New Logo

New Stellantis company logo revealed ahead of Groupe PSA-Fiat Chrysler merger

The Stellantis company logo has been revealed.

Photo courtesy of FCA US LLC

It's looking more and more like merger between Groupe PSA and Fiat Chrysler Automobiles is going to happen. The deal, expected to be completed in early 2021, will result in a 50:50 merger between the two companies and the creation of a new group, Stellantis.

The company's name has its roots in Latin where "Stello" means "to brighten with stars". The name carries no connection to either company, nor does it have any ties to the deep, rich history both brands have related to the companies that gave their first letters to the Fiat Chrysler and Groupe PSA names.

Stellantis company logo Two versions of the Stellantis logo have been revealed, one that's white on blue and one that's blue on white.Photo courtesy of FCA US LLC

A logo for Stellantis has recently been unveiled. A release details the origins of the logo design saying that it "symbolizes the rich heritage of Stellantis' founding companies and the unique combined strengths of the new group's portfolio ... as well as the diverse professional backgrounds of its employees working in all of the regions".

You won't see any Stellantis branded cars on the streets anytime soon. The Stellantis name will be used exclusively at the group level, as a corporate brand.

Groupe PSA has a number of divisions, including those that sell motorcycles and bicycles. You can see a list of the auto brand affected as part of the merger here. FCA's properties (Chrysler, Dodge, Jeep, Ram, Fiat, and others) are a little better known to Americans.

No brand logos will change as part of the merger.

Despite the logo news, the merger is still subject to customary closing conditions, including approval by both companies' shareholders at their respective Extraordinary General Meetings and the satisfaction of antitrust and other regulatory requirements.

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The commercial van is going all-electric in 2023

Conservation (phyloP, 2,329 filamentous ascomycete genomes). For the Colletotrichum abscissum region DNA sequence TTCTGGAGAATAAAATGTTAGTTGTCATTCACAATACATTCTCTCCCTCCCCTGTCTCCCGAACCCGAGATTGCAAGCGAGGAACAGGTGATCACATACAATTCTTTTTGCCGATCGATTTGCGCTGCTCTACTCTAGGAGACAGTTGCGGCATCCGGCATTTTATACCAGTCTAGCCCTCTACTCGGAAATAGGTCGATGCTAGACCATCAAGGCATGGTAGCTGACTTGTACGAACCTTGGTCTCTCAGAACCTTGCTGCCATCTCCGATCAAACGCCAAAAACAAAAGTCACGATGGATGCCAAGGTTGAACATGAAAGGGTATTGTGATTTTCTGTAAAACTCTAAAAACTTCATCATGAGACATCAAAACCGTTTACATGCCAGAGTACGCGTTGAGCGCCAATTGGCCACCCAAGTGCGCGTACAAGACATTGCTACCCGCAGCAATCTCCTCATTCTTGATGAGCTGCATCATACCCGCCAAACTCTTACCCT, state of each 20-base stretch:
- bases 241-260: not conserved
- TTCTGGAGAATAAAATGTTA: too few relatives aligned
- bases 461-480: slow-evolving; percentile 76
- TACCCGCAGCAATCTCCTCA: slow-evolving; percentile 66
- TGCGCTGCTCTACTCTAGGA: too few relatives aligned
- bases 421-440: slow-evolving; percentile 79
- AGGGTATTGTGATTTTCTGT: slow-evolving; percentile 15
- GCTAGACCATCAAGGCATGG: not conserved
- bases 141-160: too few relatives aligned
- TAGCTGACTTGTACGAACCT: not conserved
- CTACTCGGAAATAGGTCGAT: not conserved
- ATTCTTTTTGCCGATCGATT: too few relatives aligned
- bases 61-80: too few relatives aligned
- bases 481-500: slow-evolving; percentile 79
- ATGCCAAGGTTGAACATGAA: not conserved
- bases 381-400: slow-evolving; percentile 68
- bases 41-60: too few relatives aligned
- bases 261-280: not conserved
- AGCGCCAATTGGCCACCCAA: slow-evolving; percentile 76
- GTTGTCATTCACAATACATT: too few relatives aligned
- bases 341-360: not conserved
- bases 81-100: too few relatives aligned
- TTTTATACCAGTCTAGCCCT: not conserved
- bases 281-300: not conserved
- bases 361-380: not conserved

Stellantis

Many automakers have publicly committed to making the shift to fully electrified vehicle lineups with the decade, but until recently, Stellantis was an outlier. The global auto giant, whose brands include Jeep, Ram, Dodge, Chrysler, Alfa Romeo, and more, will follow suit, but has been less aggressive with its stated goals. However, the automaker is already making good on its promises, and one of the first vehicles to come will be an electrified version of the Ram ProMaster van in 2023.


Ram ProMaster The electric ProMaster will compete with the Ford E-Transit.Stellantis


The automaker will follow its ProMaster commercial van with an electric version of the Ram 1500 pickup truck in 2024. When the truck eventually lands, it will face off against the Ford F-150 Lightning, Chevrolet Silverado EV, and GMC Hummer EV – a massively crowded field of vehicles, considering none are on sale today.


Ram ProMaster EVs make tons of sense for fleets, where fuel expenses can be steep.Stellantis


We don't have any specs on the new van yet, but its main competition will come from the Ford E-Transit electric van, which just began testing in fleets this week. Ford sent 10 pre-production vans to municipal and other fleets across the UK and a couple of other European countries. The E-Transit is estimated to deliver a range of about 126 miles and to offer a payload capacity of up to 4,290 pounds.


Ram ProMaster The ProMaster is just one of several electrified vehicles that Stellantis will release in the coming years.Ram


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Biden will target 50 percent of all vehicle sales for EVs by 2030.

Ford

In the last several months, we've seen automakers from all corners of the globe commit to some degree of electrification by the end of the decade and beyond. That includes the American Big Three: Ford Motor Company, General Motors, and Stellantis (Chrysler, Dodge, Jeep, others). Today, President Joe Biden plans to throw his weight behind these efforts by signing an executive order that sets a goal of pushing the sales of zero-emissions vehicles to half of all vehicle sales in the U.S. by 2030.

Biden's target is not legally binding, but the industry is already jumping on board. In a joint statement, Ford, General Motors, and Stellantis confirmed that they aim to hit an EV sales volume of 40-50 percent annually. It's worth noting that the President's 50 percent goal and the automakers' sales targets also include plug-in hybrid vehicles, which still use a traditional gasoline engine.


Jeep PHEV The target also includes plug-in hybrid vehicles, which still use gas engines.Jeep


Auto unions and dealers are not opposed to the ambitious roadmaps laid out by the Big Three, but both have differing views on what is essential and how things will ultimately play out. While aware of the goals, the UAW is focused on wage growth and the preservation of jobs and benefits. It feels that an increase in EV production volume must happen here in the U.S. to include good-paying American union jobs.

Dealers, to a degree, are supportive of the goals but skeptical of their ultimate success. Some feel that electric vehicles do not present the earth-shattering shift in functionality and usability that other new products, such as smartphones, did in different industries. Regardless of concerns and skepticism, it appears that automakers are going all-in on the shift to electrification, so we're bound to see a wealth of new battery-electric and plug-in hybrid vehicles in the next few years.


GM battery facility rendering Automakers are pledging billions to increase EV and PHEV production volume.GM

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